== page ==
Select Committee on Home Affairs Minutes of Evidence

Examination of witnesses (Questions 1 - 19)




  1. Good afternoon, ladies and gentlemen. Welcome to this one-off evidence session and to the Independent Inquiry into the Misuse of Drugs Act 1971. We are very pleased to see you, Dame Ruth, and your colleagues. We were hoping to run this session slightly differently in the sense that we hope we can have much more of a discussion than a simple exchange of gunfire, as it were, as we sometimes do; the better to get at things. Perhaps I might start, Dame Ruth, by just for the record if you could tell us something about the nature of the Police Foundation and what earlier recent reports you have done?
  (Dame Ruth Runciman) Well, the Director of the Police Foundation is sitting behind me and perhaps he would be the best person to tell you that, if that were possible.

  2. Could we just have a name, please?
  (Dame Ruth Runciman) Dr Barry Irving.
  (Dr Irving) The question was that you wanted to know something about the background of the Foundation?

  3. Yes.
  (Dr Irving) We were formed in 1979 as an organisation to carry out independent research on policing. We were formed by and with the support of the Home Office and the Police Service, but the intention was always that we would be an independent organisation and that we would raise funds for independent research. About 1989/1990, it was suggested to a number of advisers to the Foundation, a number of professors of criminology and others that we should engage in independent inquiries on matters of importance in policing and the first such inquiry we undertook was on the relevant responsibilities of the police and this was followed by setting up this present inquiry under Dame Ruth Runciman, following on from the process which started with the publication of the ACMD's Report, `Police and Drug Misuse in the Community'. This was responded to by the Association of Chief Police Officers in 1995 with a suggestion that there should be more independent research on the possible effects of legalisation of cannabis and a thorough going review of the Misuse of Drugs Act. We take up cudgels on behalf of that particular mission at the suggestion of Professor Bean who was a member of the ACMD sub-committee that produced the report and that led to this particular inquiry. At the same time we have continued with a programme of independent research on policing matters which to some extent an aside and parallel to that programme of work.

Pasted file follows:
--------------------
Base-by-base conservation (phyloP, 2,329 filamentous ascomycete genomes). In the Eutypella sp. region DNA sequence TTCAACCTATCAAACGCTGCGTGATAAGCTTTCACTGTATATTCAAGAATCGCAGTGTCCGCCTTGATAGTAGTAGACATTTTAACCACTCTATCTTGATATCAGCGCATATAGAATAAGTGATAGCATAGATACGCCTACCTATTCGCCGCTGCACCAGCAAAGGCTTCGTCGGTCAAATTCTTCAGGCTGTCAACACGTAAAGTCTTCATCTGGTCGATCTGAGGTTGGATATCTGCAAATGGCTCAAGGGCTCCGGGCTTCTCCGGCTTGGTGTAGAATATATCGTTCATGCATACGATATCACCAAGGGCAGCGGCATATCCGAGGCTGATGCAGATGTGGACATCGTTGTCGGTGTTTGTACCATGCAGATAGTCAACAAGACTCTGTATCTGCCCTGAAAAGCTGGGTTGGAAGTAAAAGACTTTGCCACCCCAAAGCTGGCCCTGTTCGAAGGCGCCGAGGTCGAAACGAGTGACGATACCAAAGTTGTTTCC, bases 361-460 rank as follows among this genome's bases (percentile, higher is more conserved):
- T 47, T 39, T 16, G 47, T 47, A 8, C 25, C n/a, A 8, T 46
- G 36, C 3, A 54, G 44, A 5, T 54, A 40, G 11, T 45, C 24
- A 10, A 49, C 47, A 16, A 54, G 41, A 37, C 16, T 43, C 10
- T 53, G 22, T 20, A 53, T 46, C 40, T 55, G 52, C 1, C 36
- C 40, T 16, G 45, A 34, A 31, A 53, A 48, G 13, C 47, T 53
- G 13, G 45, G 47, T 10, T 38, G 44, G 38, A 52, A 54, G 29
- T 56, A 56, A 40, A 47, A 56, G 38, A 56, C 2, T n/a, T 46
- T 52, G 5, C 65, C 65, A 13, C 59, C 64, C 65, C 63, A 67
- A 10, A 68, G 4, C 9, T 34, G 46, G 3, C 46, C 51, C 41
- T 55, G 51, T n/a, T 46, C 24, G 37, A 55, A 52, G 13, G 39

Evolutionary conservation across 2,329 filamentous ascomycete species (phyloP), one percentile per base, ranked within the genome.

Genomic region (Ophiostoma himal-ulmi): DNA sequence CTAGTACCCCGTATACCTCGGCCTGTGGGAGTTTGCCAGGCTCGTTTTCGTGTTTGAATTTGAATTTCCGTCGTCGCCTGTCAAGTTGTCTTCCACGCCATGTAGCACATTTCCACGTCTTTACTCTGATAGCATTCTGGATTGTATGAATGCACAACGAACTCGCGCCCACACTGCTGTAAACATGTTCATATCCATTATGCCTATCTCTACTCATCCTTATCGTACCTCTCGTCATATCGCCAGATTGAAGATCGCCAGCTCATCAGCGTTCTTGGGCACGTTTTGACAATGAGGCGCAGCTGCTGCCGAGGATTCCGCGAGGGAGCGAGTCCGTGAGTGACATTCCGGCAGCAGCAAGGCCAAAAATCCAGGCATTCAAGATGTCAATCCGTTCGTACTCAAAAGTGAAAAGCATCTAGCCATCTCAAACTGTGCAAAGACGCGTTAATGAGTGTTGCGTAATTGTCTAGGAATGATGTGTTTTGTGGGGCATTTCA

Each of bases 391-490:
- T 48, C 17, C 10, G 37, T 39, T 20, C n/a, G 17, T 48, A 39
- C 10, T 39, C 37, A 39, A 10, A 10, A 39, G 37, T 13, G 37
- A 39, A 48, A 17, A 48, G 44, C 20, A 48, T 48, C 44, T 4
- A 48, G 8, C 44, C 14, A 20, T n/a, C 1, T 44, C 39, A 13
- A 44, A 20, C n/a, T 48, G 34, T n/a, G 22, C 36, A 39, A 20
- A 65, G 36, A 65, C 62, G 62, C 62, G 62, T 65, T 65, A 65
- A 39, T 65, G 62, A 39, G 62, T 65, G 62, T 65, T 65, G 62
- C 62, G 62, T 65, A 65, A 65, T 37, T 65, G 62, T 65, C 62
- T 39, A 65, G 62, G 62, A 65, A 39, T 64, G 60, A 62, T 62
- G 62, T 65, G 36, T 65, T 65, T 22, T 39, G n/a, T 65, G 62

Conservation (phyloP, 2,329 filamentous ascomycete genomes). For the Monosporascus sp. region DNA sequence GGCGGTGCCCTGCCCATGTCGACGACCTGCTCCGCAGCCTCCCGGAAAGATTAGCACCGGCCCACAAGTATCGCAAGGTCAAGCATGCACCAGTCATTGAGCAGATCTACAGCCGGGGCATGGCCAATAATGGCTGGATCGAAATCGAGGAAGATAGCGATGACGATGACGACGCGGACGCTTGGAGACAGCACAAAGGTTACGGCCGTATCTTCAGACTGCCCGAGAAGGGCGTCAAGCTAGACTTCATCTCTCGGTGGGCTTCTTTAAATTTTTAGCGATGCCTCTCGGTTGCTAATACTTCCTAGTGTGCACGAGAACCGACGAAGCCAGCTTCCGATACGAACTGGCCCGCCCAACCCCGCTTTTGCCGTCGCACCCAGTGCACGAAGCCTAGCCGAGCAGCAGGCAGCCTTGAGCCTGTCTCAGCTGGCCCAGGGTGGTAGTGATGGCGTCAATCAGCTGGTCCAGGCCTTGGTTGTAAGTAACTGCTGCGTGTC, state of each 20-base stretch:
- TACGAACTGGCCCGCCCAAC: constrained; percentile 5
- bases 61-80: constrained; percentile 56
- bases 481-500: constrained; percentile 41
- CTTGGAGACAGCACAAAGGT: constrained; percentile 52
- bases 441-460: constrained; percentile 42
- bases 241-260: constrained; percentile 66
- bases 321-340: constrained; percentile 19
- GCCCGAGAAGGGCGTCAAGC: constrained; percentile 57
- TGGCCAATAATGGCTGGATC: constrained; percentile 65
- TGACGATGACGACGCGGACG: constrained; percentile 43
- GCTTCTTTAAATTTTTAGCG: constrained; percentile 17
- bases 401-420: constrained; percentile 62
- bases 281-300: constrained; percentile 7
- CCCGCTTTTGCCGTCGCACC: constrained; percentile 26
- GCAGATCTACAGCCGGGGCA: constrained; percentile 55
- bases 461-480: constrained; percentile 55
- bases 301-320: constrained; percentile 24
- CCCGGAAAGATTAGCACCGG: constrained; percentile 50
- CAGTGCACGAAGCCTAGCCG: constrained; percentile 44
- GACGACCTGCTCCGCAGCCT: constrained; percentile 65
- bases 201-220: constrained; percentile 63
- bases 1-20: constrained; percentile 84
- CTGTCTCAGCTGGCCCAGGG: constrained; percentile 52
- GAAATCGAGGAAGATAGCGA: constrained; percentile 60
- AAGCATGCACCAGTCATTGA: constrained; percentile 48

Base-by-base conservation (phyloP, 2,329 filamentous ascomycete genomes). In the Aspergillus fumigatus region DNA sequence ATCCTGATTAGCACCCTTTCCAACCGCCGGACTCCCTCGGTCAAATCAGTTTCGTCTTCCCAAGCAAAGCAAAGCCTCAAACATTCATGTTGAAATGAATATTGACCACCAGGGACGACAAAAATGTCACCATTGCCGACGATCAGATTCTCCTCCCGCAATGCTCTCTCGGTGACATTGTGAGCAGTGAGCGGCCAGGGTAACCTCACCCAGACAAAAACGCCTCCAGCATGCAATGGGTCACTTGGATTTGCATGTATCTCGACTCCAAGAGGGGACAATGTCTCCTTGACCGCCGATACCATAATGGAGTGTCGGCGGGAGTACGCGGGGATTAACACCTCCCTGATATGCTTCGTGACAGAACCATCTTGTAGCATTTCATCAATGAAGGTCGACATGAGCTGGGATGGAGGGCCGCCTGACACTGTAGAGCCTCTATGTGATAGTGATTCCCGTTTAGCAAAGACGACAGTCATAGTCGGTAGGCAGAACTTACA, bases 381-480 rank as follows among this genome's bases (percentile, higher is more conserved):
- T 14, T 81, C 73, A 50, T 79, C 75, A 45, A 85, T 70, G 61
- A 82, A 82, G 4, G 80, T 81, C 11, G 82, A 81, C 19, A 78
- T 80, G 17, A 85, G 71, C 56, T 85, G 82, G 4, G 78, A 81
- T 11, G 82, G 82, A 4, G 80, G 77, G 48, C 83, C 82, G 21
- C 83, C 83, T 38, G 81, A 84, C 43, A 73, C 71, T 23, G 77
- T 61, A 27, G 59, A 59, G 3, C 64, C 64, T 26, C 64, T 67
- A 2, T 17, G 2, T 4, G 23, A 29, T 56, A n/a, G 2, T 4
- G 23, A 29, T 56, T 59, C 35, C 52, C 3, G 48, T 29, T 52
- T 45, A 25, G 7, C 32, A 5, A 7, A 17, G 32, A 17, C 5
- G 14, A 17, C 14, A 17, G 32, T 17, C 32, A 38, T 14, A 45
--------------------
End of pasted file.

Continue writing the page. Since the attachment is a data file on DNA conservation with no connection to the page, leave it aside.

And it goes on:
4. Dame Ruth, can you tell us how you went about selecting those Members for this inquiry?
  (Dame Ruth Runciman) What we did is, we started by defining the various constituencies and expertise that needed to be represented. Obviously policing, obviously pharmacology, obviously education and having defined what kind of expertise we wanted, we sought guidance. I had the advantage of having been on the Advisory Council on the Misuse of Drugs for 20 years, so I did know who was out there and we took a lot of advice and our single criterion as well as expertise was that we wanted people who were open-minded and would bring a fresh perspective and uncluttered baggage to the inquiry. Of course one obviously had to pick and choose between people who had very heavy time commitments, etcetera. But it was the usual kind of process but a bit more than the usual ad hocery.

  5. The National Drug Prevention Alliance claims that 11 people who gave oral evidence and 12 who submitted written evidence they describe as legalisers/harm reductionists, compared to one oral and three written pieces of evidence on their sort of strategy review. You can only invite people to give evidence and you can only consider the evidence you get, but are you satisfied that there was enough of a broad range of evidence, or was it weighted more on one side of the argument than the other?
  (Dame Ruth Runciman) I am satisfied that we had a broad range of evidence and I have to say that I am rather surprised that there is an equation between legalisers and harm reductionists. There is a very great difference being a legaliser and a harm reductionist. I am quite satisfied that the oral evidence that we sought—the written evidence of course, in a sense, was what came to us. We put out a call for evidence and we had to take what we got, but the oral evidence was carefully chosen to get as wide a spectrum of experience—above all, experience—as we could.